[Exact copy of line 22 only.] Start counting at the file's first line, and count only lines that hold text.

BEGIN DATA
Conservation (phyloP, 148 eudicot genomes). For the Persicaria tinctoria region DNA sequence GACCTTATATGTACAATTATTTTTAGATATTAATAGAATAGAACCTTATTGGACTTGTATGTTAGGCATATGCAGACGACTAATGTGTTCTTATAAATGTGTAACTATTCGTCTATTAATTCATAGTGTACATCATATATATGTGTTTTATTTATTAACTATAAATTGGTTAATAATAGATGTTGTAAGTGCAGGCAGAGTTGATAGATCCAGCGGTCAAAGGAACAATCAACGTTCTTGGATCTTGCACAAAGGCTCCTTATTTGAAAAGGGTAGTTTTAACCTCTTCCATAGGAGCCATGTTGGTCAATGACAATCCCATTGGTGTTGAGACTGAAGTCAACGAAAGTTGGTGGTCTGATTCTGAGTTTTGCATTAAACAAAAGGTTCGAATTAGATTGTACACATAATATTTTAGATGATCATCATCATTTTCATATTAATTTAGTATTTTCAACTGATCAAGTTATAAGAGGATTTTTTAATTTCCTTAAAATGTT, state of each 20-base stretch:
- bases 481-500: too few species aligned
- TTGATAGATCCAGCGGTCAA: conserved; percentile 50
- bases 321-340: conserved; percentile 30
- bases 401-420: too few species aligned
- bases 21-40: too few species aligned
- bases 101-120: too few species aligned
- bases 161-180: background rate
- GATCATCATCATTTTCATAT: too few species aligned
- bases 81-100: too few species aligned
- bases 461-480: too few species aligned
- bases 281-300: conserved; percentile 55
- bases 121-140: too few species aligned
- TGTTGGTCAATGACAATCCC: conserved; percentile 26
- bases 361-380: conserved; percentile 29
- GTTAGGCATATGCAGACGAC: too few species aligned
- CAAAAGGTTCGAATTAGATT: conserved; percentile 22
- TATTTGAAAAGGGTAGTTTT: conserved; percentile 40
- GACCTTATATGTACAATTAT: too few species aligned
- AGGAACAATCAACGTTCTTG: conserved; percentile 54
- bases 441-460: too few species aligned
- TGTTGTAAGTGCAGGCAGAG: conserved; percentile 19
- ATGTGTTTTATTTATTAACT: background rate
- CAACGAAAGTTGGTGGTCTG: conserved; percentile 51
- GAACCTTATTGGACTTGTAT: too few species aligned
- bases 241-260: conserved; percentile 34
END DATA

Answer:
- TGTTGTAAGTGCAGGCAGAG: conserved; percentile 19